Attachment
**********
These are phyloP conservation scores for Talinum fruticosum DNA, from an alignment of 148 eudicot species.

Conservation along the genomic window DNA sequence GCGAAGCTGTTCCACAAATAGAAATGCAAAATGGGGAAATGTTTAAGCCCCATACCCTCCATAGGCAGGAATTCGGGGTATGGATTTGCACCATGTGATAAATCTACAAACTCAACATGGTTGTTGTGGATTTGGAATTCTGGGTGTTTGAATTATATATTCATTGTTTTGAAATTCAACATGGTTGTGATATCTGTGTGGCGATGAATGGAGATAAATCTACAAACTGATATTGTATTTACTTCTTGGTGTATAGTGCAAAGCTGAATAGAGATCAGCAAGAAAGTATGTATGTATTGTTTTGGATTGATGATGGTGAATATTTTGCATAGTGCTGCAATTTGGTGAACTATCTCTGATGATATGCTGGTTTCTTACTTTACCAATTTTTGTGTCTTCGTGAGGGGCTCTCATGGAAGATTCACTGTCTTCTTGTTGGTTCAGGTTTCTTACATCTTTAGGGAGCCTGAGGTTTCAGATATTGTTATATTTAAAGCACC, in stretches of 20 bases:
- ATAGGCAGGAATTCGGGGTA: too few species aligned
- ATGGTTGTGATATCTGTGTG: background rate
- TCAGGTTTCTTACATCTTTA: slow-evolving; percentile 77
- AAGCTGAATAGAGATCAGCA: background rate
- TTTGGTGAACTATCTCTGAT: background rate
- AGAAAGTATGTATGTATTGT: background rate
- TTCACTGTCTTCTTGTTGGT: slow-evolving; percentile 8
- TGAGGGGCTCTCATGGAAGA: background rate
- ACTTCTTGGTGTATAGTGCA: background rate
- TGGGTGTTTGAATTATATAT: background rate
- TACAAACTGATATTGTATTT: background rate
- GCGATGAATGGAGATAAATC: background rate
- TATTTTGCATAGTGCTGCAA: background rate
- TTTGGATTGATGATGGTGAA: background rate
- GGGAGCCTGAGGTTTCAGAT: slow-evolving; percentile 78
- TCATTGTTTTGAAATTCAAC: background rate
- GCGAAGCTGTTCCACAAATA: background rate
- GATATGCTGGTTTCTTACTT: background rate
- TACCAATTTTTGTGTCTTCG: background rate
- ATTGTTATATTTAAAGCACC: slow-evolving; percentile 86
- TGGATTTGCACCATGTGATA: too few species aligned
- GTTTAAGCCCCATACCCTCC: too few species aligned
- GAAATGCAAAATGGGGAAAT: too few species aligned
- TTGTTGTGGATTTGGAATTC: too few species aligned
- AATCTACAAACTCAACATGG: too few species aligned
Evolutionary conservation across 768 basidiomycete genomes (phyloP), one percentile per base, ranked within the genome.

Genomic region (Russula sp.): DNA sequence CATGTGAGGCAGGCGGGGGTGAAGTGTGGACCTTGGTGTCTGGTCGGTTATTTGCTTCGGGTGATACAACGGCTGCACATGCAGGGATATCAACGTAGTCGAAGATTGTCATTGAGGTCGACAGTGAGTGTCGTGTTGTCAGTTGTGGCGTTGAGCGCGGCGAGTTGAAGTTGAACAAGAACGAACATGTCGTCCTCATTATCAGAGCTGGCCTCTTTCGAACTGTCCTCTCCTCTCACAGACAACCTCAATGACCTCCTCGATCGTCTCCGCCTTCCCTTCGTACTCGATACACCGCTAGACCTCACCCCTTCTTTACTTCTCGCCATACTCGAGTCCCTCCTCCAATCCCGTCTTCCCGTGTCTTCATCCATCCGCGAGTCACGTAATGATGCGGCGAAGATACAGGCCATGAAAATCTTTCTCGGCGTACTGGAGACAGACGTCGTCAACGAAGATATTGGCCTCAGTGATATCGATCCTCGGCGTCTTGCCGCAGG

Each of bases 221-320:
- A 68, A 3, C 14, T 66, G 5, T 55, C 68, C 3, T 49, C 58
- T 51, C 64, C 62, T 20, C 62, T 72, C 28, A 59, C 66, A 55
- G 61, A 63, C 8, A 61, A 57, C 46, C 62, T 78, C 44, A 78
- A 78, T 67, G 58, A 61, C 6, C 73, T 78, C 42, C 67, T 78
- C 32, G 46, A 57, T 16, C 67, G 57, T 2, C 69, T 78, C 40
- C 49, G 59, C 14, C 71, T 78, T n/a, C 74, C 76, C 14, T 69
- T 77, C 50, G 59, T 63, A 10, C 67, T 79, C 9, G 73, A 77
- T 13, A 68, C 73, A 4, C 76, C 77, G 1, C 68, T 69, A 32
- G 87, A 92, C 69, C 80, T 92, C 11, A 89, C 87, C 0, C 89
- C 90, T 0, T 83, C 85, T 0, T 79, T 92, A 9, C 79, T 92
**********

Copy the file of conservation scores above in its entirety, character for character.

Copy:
These are phyloP conservation scores for Talinum fruticosum DNA, from an alignment of 148 eudicot species.

Conservation along the genomic window DNA sequence GCGAAGCTGTTCCACAAATAGAAATGCAAAATGGGGAAATGTTTAAGCCCCATACCCTCCATAGGCAGGAATTCGGGGTATGGATTTGCACCATGTGATAAATCTACAAACTCAACATGGTTGTTGTGGATTTGGAATTCTGGGTGTTTGAATTATATATTCATTGTTTTGAAATTCAACATGGTTGTGATATCTGTGTGGCGATGAATGGAGATAAATCTACAAACTGATATTGTATTTACTTCTTGGTGTATAGTGCAAAGCTGAATAGAGATCAGCAAGAAAGTATGTATGTATTGTTTTGGATTGATGATGGTGAATATTTTGCATAGTGCTGCAATTTGGTGAACTATCTCTGATGATATGCTGGTTTCTTACTTTACCAATTTTTGTGTCTTCGTGAGGGGCTCTCATGGAAGATTCACTGTCTTCTTGTTGGTTCAGGTTTCTTACATCTTTAGGGAGCCTGAGGTTTCAGATATTGTTATATTTAAAGCACC, in stretches of 20 bases:
- ATAGGCAGGAATTCGGGGTA: too few species aligned
- ATGGTTGTGATATCTGTGTG: background rate
- TCAGGTTTCTTACATCTTTA: slow-evolving; percentile 77
- AAGCTGAATAGAGATCAGCA: background rate
- TTTGGTGAACTATCTCTGAT: background rate
- AGAAAGTATGTATGTATTGT: background rate
- TTCACTGTCTTCTTGTTGGT: slow-evolving; percentile 8
- TGAGGGGCTCTCATGGAAGA: background rate
- ACTTCTTGGTGTATAGTGCA: background rate
- TGGGTGTTTGAATTATATAT: background rate
- TACAAACTGATATTGTATTT: background rate
- GCGATGAATGGAGATAAATC: background rate
- TATTTTGCATAGTGCTGCAA: background rate
- TTTGGATTGATGATGGTGAA: background rate
- GGGAGCCTGAGGTTTCAGAT: slow-evolving; percentile 78
- TCATTGTTTTGAAATTCAAC: background rate
- GCGAAGCTGTTCCACAAATA: background rate
- GATATGCTGGTTTCTTACTT: background rate
- TACCAATTTTTGTGTCTTCG: background rate
- ATTGTTATATTTAAAGCACC: slow-evolving; percentile 86
- TGGATTTGCACCATGTGATA: too few species aligned
- GTTTAAGCCCCATACCCTCC: too few species aligned
- GAAATGCAAAATGGGGAAAT: too few species aligned
- TTGTTGTGGATTTGGAATTC: too few species aligned
- AATCTACAAACTCAACATGG: too few species aligned
Evolutionary conservation across 768 basidiomycete genomes (phyloP), one percentile per base, ranked within the genome.

Genomic region (Russula sp.): DNA sequence CATGTGAGGCAGGCGGGGGTGAAGTGTGGACCTTGGTGTCTGGTCGGTTATTTGCTTCGGGTGATACAACGGCTGCACATGCAGGGATATCAACGTAGTCGAAGATTGTCATTGAGGTCGACAGTGAGTGTCGTGTTGTCAGTTGTGGCGTTGAGCGCGGCGAGTTGAAGTTGAACAAGAACGAACATGTCGTCCTCATTATCAGAGCTGGCCTCTTTCGAACTGTCCTCTCCTCTCACAGACAACCTCAATGACCTCCTCGATCGTCTCCGCCTTCCCTTCGTACTCGATACACCGCTAGACCTCACCCCTTCTTTACTTCTCGCCATACTCGAGTCCCTCCTCCAATCCCGTCTTCCCGTGTCTTCATCCATCCGCGAGTCACGTAATGATGCGGCGAAGATACAGGCCATGAAAATCTTTCTCGGCGTACTGGAGACAGACGTCGTCAACGAAGATATTGGCCTCAGTGATATCGATCCTCGGCGTCTTGCCGCAGG

Each of bases 221-320:
- A 68, A 3, C 14, T 66, G 5, T 55, C 68, C 3, T 49, C 58
- T 51, C 64, C 62, T 20, C 62, T 72, C 28, A 59, C 66, A 55
- G 61, A 63, C 8, A 61, A 57, C 46, C 62, T 78, C 44, A 78
- A 78, T 67, G 58, A 61, C 6, C 73, T 78, C 42, C 67, T 78
- C 32, G 46, A 57, T 16, C 67, G 57, T 2, C 69, T 78, C 40
- C 49, G 59, C 14, C 71, T 78, T n/a, C 74, C 76, C 14, T 69
- T 77, C 50, G 59, T 63, A 10, C 67, T 79, C 9, G 73, A 77
- T 13, A 68, C 73, A 4, C 76, C 77, G 1, C 68, T 69, A 32
- G 87, A 92, C 69, C 80, T 92, C 11, A 89, C 87, C 0, C 89
- C 90, T 0, T 83, C 85, T 0, T 79, T 92, A 9, C 79, T 92